Today the North Carolina Housing Finance Agency (NCHFA) announced the projects receiving allocations for 2019 Housing Credits. Forty projects across 29 counties will be receiving 9% tax credits, creating a total of 2,653 units. Six developments were awarded tax-exempt bonds that will total 1,040 units. In total, North Carolina will see 3,693 units of affordable housing being added to the supply over the coming years.
Here is a map showing the distribution of funds across the state.
In addition to allocating tax credits, the finance agency awards funding through the Rental Production Program and Workforce Housing Loan Program. HFA will distribute over $15.8 million in RPP funds and $21.2 million in WHLP monies.
In total NCHFA received 123 applications for 2019 funding and is only able to fund approximately 37% of proposed developments. A total of 5,362 units of potential housing units went unfunded.
With total demand for subsidies more than doubling the amount of units the state is able to subsidize, there remains a great need for additional resources for affordable housing production. While North Carolina remains short on funding sources, the demand for affordable housing continues to increase.
This map details the counties where funds were unable to be allocated.
Across the country there is an immense need for additional resources to meet the demand for affordable housing production. The Affordable Housing Credit Improvement Act (S. 1703 and HR 3077) that has been introduced in Congress would increase LIHTC by 50% giving a much needed boost to housing supply. An increase in the amount of credits allocated would mean that more of these projects that are denied for lack of resources would be able to be funded. To learn more about the AHCIA, click here.
An expansion of Housing Credits could have meant at least 1,000 more units for North Carolina. Analysis from Mark Shelburne with Novogradac Consulting shows that 16 additional projects, in an additional 11 counties, would have been funded if the 50% increase had been in effect:
- New Hanover
* Counties that have not received a 9% award in over 5 years.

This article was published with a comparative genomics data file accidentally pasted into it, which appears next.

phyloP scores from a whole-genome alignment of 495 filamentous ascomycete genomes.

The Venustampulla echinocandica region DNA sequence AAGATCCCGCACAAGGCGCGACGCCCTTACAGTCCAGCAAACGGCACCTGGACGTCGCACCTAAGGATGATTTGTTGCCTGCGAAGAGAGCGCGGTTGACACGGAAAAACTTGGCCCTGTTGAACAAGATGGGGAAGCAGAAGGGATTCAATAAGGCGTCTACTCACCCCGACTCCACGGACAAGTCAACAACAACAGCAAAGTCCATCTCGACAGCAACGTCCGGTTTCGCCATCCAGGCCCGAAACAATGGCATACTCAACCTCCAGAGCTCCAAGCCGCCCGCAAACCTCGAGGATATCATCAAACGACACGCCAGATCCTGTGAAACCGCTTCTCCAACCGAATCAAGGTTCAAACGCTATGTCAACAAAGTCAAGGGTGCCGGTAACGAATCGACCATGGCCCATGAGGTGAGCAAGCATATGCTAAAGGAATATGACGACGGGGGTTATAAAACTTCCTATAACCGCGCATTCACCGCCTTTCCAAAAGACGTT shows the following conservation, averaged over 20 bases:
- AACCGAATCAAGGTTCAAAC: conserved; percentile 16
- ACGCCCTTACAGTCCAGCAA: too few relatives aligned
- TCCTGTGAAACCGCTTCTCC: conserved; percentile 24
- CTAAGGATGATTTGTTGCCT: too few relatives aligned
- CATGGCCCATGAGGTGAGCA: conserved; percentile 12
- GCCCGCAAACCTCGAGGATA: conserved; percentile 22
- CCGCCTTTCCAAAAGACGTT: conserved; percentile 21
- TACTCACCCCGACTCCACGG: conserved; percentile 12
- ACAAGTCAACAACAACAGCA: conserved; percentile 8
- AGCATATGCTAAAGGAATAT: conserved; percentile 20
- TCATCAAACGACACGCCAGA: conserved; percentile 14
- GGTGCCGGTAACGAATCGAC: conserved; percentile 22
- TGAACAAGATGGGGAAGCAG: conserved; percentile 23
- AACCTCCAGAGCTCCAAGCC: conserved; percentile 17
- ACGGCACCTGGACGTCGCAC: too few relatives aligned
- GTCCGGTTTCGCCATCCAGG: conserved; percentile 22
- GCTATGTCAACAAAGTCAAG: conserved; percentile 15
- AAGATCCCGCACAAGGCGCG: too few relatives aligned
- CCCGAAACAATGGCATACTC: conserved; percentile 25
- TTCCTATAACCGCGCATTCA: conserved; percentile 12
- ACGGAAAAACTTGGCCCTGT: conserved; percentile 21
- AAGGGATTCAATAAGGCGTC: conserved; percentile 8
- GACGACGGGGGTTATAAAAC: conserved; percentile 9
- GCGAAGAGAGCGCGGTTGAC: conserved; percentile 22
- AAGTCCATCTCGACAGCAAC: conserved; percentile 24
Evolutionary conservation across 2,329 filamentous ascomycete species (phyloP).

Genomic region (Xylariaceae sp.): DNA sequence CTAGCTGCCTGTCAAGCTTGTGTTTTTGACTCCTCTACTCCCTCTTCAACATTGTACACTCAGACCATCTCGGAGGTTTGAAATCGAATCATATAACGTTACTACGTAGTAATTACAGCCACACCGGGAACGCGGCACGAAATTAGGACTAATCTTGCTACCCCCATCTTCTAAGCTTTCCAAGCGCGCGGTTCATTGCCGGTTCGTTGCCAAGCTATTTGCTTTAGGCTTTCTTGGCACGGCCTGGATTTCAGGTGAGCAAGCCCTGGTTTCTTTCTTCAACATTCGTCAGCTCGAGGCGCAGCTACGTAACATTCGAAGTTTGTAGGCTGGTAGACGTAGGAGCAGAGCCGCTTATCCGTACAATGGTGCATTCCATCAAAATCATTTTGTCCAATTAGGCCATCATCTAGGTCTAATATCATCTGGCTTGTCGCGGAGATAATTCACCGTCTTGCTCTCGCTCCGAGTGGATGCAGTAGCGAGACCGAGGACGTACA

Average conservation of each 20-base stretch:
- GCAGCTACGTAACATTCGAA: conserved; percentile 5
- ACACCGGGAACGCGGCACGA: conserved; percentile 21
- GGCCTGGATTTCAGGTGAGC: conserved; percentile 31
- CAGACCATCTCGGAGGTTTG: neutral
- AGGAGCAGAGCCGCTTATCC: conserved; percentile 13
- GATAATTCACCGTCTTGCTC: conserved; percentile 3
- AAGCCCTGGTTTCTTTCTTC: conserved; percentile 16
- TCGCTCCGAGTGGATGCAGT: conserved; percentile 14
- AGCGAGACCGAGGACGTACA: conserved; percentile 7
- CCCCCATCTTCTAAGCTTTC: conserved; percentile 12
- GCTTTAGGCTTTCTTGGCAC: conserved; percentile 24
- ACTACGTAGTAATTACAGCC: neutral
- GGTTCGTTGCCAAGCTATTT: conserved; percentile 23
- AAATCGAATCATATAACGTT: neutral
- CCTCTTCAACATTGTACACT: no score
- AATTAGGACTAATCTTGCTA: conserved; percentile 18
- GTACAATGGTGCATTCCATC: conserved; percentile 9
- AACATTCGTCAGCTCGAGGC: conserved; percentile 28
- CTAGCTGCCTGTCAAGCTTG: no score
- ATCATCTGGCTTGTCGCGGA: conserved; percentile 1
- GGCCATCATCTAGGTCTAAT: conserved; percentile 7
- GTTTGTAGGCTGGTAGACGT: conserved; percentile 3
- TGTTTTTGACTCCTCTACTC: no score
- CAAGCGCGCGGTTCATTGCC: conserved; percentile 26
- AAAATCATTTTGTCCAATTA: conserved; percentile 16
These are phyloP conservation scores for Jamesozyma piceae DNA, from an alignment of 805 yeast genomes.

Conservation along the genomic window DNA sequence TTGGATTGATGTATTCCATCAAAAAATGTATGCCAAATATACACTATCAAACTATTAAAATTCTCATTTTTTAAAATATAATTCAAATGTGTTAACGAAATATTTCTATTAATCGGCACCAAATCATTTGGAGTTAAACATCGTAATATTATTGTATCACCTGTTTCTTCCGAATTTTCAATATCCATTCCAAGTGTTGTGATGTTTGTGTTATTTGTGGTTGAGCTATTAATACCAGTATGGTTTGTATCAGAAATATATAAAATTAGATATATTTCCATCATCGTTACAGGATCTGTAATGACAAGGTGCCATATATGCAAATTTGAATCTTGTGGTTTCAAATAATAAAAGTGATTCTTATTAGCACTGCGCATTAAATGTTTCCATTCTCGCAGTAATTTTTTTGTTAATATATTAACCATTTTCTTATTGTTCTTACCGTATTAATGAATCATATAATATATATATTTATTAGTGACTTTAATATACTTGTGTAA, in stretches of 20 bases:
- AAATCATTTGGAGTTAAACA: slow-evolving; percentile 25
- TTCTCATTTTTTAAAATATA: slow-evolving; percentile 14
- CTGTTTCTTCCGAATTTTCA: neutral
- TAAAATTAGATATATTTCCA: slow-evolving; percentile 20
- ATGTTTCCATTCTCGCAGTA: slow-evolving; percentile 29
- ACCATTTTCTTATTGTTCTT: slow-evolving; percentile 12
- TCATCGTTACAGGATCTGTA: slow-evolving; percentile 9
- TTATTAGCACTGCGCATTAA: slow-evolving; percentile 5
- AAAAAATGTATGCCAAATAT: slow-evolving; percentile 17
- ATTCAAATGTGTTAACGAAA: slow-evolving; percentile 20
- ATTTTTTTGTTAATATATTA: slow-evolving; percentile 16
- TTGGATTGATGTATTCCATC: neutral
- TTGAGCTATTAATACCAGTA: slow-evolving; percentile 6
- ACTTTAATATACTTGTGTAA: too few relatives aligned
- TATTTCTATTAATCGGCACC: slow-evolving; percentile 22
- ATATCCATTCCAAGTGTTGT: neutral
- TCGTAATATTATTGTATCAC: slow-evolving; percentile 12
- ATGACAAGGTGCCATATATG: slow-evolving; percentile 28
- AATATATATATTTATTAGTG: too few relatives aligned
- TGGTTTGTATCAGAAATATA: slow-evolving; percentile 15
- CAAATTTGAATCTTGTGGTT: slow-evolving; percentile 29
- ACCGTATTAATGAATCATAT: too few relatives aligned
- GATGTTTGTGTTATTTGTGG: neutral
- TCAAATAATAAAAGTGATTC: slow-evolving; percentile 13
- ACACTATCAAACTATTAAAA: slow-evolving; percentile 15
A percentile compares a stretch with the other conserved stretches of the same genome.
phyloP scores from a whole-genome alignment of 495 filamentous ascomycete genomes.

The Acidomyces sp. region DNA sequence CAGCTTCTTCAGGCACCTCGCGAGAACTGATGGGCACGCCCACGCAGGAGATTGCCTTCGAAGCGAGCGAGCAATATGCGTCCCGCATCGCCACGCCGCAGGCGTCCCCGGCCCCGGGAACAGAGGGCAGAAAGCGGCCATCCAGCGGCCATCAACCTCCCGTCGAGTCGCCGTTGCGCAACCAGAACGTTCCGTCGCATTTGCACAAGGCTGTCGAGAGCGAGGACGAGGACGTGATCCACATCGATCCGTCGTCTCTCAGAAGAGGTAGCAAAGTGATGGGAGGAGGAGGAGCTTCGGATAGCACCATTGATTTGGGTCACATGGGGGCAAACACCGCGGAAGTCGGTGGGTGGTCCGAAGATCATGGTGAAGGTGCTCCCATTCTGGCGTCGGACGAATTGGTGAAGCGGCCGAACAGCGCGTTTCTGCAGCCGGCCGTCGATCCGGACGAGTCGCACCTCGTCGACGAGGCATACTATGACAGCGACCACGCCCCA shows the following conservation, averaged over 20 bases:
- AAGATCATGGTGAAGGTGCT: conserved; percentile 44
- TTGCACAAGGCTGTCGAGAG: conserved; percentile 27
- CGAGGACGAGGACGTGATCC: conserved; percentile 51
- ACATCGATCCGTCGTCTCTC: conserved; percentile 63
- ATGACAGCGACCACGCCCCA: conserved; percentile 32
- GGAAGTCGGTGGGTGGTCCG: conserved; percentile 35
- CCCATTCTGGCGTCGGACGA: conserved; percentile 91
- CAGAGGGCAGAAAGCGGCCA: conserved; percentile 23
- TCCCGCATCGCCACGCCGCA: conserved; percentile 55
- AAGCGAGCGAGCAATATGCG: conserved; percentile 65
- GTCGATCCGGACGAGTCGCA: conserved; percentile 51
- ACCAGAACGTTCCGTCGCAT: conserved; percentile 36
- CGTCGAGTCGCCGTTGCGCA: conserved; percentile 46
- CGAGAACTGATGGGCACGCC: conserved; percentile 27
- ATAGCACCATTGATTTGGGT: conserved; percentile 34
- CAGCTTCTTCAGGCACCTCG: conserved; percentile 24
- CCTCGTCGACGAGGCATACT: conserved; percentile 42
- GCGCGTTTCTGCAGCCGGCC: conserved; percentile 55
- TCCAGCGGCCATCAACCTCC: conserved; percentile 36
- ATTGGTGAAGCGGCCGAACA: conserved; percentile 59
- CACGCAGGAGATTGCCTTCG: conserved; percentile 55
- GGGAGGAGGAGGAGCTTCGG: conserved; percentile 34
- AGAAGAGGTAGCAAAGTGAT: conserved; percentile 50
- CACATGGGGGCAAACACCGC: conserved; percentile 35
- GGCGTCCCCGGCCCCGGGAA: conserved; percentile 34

+ Counties with less than 100 units over the last 5 years.
The QAP contains several complications, meaning there are important caveats to the above list. However, regardless of the exact specifics, the benefits that could be realized would be felt across North Carolina, particularly in the counties listed above.
A focus on counties is also relevant in light of the draft 2020 QAP proposal of a new tiebreaker and scoring breakdowns of 2019 applications. Shelburne found that 24 of the winning applications received points for both the Housing Credits per unit average and applicant bonus categories. Therefore, among the 2019 awards, the tiebreakers were very consequential to the outcomes. In addition:
- 41 counties have not received any 9% awards in the last 5 years.
- As a whole, NC’s average poverty rate is 13.8%; 29 of 37 awards are located in census tracts with lower than average poverty.
Reviewing these results, it is clear that resources for financing affordable housing development are needed all across the state. In light of reduced state resources, it is critical to support the AHCIA.
We will share additional details of Shelburne’s analysis with members later in the week, including the total units in each of the 59 counties with awards in the last five years. To verify your membership status, please contact Haley Solomon.The Coalition’s annual Developers Council Lobby Day in Washington, D.C. is coming up on September 16-17. This is a great opportunity to join us in discussing the importance of housing tax credits with North Carolina’s Congressional delegation. If you are interested in participating, please contact Pamela Atwood.